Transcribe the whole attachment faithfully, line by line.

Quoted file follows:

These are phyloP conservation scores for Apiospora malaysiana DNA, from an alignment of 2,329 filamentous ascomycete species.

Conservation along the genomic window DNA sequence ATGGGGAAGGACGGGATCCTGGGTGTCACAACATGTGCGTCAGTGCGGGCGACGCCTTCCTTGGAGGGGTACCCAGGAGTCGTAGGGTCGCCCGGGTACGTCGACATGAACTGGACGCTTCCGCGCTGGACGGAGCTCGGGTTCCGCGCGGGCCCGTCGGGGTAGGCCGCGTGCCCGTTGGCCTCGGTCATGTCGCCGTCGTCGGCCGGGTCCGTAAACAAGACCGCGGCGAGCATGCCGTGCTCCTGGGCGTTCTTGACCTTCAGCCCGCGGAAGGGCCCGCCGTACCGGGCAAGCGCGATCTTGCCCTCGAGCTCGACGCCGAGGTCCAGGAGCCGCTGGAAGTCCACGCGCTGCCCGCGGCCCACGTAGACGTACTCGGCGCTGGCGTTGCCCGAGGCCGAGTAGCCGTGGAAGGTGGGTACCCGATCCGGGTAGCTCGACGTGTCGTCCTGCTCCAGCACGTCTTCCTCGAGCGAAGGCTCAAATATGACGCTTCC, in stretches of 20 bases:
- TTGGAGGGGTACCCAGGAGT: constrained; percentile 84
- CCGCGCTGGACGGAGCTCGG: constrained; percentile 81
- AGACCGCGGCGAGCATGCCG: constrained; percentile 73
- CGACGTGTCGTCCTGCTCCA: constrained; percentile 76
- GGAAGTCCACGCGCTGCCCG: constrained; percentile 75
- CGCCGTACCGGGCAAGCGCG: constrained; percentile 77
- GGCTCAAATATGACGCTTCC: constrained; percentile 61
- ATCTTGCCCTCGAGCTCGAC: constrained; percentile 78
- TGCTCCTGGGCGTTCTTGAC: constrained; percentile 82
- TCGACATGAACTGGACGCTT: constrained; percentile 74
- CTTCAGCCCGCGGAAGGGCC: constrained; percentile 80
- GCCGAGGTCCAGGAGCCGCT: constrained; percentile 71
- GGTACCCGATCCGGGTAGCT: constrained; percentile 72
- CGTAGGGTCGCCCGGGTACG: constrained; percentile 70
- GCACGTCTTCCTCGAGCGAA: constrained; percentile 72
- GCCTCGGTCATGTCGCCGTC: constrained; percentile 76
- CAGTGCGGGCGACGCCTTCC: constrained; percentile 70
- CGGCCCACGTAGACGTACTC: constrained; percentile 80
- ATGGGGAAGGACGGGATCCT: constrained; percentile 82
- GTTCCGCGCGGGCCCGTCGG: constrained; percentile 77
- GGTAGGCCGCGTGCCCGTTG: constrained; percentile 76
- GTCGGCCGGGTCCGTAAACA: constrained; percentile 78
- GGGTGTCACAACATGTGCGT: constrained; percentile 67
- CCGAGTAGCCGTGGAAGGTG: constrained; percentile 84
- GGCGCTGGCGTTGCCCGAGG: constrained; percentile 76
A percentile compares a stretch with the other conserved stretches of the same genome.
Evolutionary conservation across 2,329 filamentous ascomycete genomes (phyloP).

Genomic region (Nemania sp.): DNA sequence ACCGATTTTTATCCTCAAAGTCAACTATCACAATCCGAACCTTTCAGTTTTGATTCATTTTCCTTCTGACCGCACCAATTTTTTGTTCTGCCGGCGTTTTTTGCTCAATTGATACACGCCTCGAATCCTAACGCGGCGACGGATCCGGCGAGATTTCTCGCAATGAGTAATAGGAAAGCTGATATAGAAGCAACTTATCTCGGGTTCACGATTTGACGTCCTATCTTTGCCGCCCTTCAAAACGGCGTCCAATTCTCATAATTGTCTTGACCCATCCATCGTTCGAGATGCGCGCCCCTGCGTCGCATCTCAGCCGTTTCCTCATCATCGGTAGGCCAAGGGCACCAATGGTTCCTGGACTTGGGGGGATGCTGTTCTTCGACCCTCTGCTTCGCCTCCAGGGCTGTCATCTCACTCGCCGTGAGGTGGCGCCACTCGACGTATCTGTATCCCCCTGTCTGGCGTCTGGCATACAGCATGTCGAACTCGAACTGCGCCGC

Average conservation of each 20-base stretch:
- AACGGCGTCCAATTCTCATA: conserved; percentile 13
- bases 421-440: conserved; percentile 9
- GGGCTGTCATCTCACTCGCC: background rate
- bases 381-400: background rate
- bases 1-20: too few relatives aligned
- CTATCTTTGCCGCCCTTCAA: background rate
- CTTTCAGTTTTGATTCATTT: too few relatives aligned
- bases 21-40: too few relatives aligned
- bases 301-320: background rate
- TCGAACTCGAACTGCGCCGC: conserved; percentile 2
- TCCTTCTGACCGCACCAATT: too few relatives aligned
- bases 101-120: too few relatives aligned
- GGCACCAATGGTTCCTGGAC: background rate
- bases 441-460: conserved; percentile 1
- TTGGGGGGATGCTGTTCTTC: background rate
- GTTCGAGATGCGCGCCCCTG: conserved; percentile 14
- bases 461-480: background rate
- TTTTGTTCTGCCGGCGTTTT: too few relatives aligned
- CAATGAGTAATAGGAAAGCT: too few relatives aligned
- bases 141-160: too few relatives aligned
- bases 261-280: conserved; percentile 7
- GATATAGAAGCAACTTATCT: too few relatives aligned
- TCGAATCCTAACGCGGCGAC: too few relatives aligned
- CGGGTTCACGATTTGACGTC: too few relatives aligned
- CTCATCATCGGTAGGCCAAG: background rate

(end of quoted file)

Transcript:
These are phyloP conservation scores for Apiospora malaysiana DNA, from an alignment of 2,329 filamentous ascomycete species.

Conservation along the genomic window DNA sequence ATGGGGAAGGACGGGATCCTGGGTGTCACAACATGTGCGTCAGTGCGGGCGACGCCTTCCTTGGAGGGGTACCCAGGAGTCGTAGGGTCGCCCGGGTACGTCGACATGAACTGGACGCTTCCGCGCTGGACGGAGCTCGGGTTCCGCGCGGGCCCGTCGGGGTAGGCCGCGTGCCCGTTGGCCTCGGTCATGTCGCCGTCGTCGGCCGGGTCCGTAAACAAGACCGCGGCGAGCATGCCGTGCTCCTGGGCGTTCTTGACCTTCAGCCCGCGGAAGGGCCCGCCGTACCGGGCAAGCGCGATCTTGCCCTCGAGCTCGACGCCGAGGTCCAGGAGCCGCTGGAAGTCCACGCGCTGCCCGCGGCCCACGTAGACGTACTCGGCGCTGGCGTTGCCCGAGGCCGAGTAGCCGTGGAAGGTGGGTACCCGATCCGGGTAGCTCGACGTGTCGTCCTGCTCCAGCACGTCTTCCTCGAGCGAAGGCTCAAATATGACGCTTCC, in stretches of 20 bases:
- TTGGAGGGGTACCCAGGAGT: constrained; percentile 84
- CCGCGCTGGACGGAGCTCGG: constrained; percentile 81
- AGACCGCGGCGAGCATGCCG: constrained; percentile 73
- CGACGTGTCGTCCTGCTCCA: constrained; percentile 76
- GGAAGTCCACGCGCTGCCCG: constrained; percentile 75
- CGCCGTACCGGGCAAGCGCG: constrained; percentile 77
- GGCTCAAATATGACGCTTCC: constrained; percentile 61
- ATCTTGCCCTCGAGCTCGAC: constrained; percentile 78
- TGCTCCTGGGCGTTCTTGAC: constrained; percentile 82
- TCGACATGAACTGGACGCTT: constrained; percentile 74
- CTTCAGCCCGCGGAAGGGCC: constrained; percentile 80
- GCCGAGGTCCAGGAGCCGCT: constrained; percentile 71
- GGTACCCGATCCGGGTAGCT: constrained; percentile 72
- CGTAGGGTCGCCCGGGTACG: constrained; percentile 70
- GCACGTCTTCCTCGAGCGAA: constrained; percentile 72
- GCCTCGGTCATGTCGCCGTC: constrained; percentile 76
- CAGTGCGGGCGACGCCTTCC: constrained; percentile 70
- CGGCCCACGTAGACGTACTC: constrained; percentile 80
- ATGGGGAAGGACGGGATCCT: constrained; percentile 82
- GTTCCGCGCGGGCCCGTCGG: constrained; percentile 77
- GGTAGGCCGCGTGCCCGTTG: constrained; percentile 76
- GTCGGCCGGGTCCGTAAACA: constrained; percentile 78
- GGGTGTCACAACATGTGCGT: constrained; percentile 67
- CCGAGTAGCCGTGGAAGGTG: constrained; percentile 84
- GGCGCTGGCGTTGCCCGAGG: constrained; percentile 76
A percentile compares a stretch with the other conserved stretches of the same genome.
Evolutionary conservation across 2,329 filamentous ascomycete genomes (phyloP).

Genomic region (Nemania sp.): DNA sequence ACCGATTTTTATCCTCAAAGTCAACTATCACAATCCGAACCTTTCAGTTTTGATTCATTTTCCTTCTGACCGCACCAATTTTTTGTTCTGCCGGCGTTTTTTGCTCAATTGATACACGCCTCGAATCCTAACGCGGCGACGGATCCGGCGAGATTTCTCGCAATGAGTAATAGGAAAGCTGATATAGAAGCAACTTATCTCGGGTTCACGATTTGACGTCCTATCTTTGCCGCCCTTCAAAACGGCGTCCAATTCTCATAATTGTCTTGACCCATCCATCGTTCGAGATGCGCGCCCCTGCGTCGCATCTCAGCCGTTTCCTCATCATCGGTAGGCCAAGGGCACCAATGGTTCCTGGACTTGGGGGGATGCTGTTCTTCGACCCTCTGCTTCGCCTCCAGGGCTGTCATCTCACTCGCCGTGAGGTGGCGCCACTCGACGTATCTGTATCCCCCTGTCTGGCGTCTGGCATACAGCATGTCGAACTCGAACTGCGCCGC

Average conservation of each 20-base stretch:
- AACGGCGTCCAATTCTCATA: conserved; percentile 13
- bases 421-440: conserved; percentile 9
- GGGCTGTCATCTCACTCGCC: background rate
- bases 381-400: background rate
- bases 1-20: too few relatives aligned
- CTATCTTTGCCGCCCTTCAA: background rate
- CTTTCAGTTTTGATTCATTT: too few relatives aligned
- bases 21-40: too few relatives aligned
- bases 301-320: background rate
- TCGAACTCGAACTGCGCCGC: conserved; percentile 2
- TCCTTCTGACCGCACCAATT: too few relatives aligned
- bases 101-120: too few relatives aligned
- GGCACCAATGGTTCCTGGAC: background rate
- bases 441-460: conserved; percentile 1
- TTGGGGGGATGCTGTTCTTC: background rate
- GTTCGAGATGCGCGCCCCTG: conserved; percentile 14
- bases 461-480: background rate
- TTTTGTTCTGCCGGCGTTTT: too few relatives aligned
- CAATGAGTAATAGGAAAGCT: too few relatives aligned
- bases 141-160: too few relatives aligned
- bases 261-280: conserved; percentile 7
- GATATAGAAGCAACTTATCT: too few relatives aligned
- TCGAATCCTAACGCGGCGAC: too few relatives aligned
- CGGGTTCACGATTTGACGTC: too few relatives aligned
- CTCATCATCGGTAGGCCAAG: background rate